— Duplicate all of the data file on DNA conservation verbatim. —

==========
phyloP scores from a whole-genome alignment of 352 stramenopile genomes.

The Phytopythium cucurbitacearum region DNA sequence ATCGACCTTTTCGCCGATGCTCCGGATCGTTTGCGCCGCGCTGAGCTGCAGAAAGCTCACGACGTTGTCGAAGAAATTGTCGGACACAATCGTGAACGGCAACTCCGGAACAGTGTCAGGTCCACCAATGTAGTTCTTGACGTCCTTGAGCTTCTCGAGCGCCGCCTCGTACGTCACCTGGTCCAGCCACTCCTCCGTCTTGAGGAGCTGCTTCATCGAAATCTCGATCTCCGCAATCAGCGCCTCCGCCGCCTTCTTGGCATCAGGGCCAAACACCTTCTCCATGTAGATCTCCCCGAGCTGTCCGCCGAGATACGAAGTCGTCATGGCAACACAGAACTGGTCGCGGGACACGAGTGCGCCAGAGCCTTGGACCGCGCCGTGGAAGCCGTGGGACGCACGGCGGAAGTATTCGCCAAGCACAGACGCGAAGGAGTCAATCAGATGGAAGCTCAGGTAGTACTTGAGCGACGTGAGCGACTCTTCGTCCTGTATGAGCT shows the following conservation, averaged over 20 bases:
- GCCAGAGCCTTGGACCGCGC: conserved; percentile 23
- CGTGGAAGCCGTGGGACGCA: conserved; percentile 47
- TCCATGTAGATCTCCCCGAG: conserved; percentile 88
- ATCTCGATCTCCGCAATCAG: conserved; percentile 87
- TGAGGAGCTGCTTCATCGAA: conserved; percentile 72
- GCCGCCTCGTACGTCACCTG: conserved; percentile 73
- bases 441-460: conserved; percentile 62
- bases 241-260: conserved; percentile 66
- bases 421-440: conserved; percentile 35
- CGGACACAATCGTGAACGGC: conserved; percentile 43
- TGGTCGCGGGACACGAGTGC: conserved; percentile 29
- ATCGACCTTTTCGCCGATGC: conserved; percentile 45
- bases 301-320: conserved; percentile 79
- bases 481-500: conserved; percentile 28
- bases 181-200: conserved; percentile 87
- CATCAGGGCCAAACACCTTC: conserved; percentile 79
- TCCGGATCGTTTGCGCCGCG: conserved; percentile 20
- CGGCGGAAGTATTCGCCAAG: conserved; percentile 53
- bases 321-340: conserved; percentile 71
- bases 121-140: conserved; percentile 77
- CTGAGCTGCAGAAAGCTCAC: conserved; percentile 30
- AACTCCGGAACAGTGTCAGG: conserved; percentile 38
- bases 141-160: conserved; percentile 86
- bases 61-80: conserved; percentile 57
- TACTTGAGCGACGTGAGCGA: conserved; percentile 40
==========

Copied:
phyloP scores from a whole-genome alignment of 352 stramenopile genomes.

The Phytopythium cucurbitacearum region DNA sequence ATCGACCTTTTCGCCGATGCTCCGGATCGTTTGCGCCGCGCTGAGCTGCAGAAAGCTCACGACGTTGTCGAAGAAATTGTCGGACACAATCGTGAACGGCAACTCCGGAACAGTGTCAGGTCCACCAATGTAGTTCTTGACGTCCTTGAGCTTCTCGAGCGCCGCCTCGTACGTCACCTGGTCCAGCCACTCCTCCGTCTTGAGGAGCTGCTTCATCGAAATCTCGATCTCCGCAATCAGCGCCTCCGCCGCCTTCTTGGCATCAGGGCCAAACACCTTCTCCATGTAGATCTCCCCGAGCTGTCCGCCGAGATACGAAGTCGTCATGGCAACACAGAACTGGTCGCGGGACACGAGTGCGCCAGAGCCTTGGACCGCGCCGTGGAAGCCGTGGGACGCACGGCGGAAGTATTCGCCAAGCACAGACGCGAAGGAGTCAATCAGATGGAAGCTCAGGTAGTACTTGAGCGACGTGAGCGACTCTTCGTCCTGTATGAGCT shows the following conservation, averaged over 20 bases:
- GCCAGAGCCTTGGACCGCGC: conserved; percentile 23
- CGTGGAAGCCGTGGGACGCA: conserved; percentile 47
- TCCATGTAGATCTCCCCGAG: conserved; percentile 88
- ATCTCGATCTCCGCAATCAG: conserved; percentile 87
- TGAGGAGCTGCTTCATCGAA: conserved; percentile 72
- GCCGCCTCGTACGTCACCTG: conserved; percentile 73
- bases 441-460: conserved; percentile 62
- bases 241-260: conserved; percentile 66
- bases 421-440: conserved; percentile 35
- CGGACACAATCGTGAACGGC: conserved; percentile 43
- TGGTCGCGGGACACGAGTGC: conserved; percentile 29
- ATCGACCTTTTCGCCGATGC: conserved; percentile 45
- bases 301-320: conserved; percentile 79
- bases 481-500: conserved; percentile 28
- bases 181-200: conserved; percentile 87
- CATCAGGGCCAAACACCTTC: conserved; percentile 79
- TCCGGATCGTTTGCGCCGCG: conserved; percentile 20
- CGGCGGAAGTATTCGCCAAG: conserved; percentile 53
- bases 321-340: conserved; percentile 71
- bases 121-140: conserved; percentile 77
- CTGAGCTGCAGAAAGCTCAC: conserved; percentile 30
- AACTCCGGAACAGTGTCAGG: conserved; percentile 38
- bases 141-160: conserved; percentile 86
- bases 61-80: conserved; percentile 57
- TACTTGAGCGACGTGAGCGA: conserved; percentile 40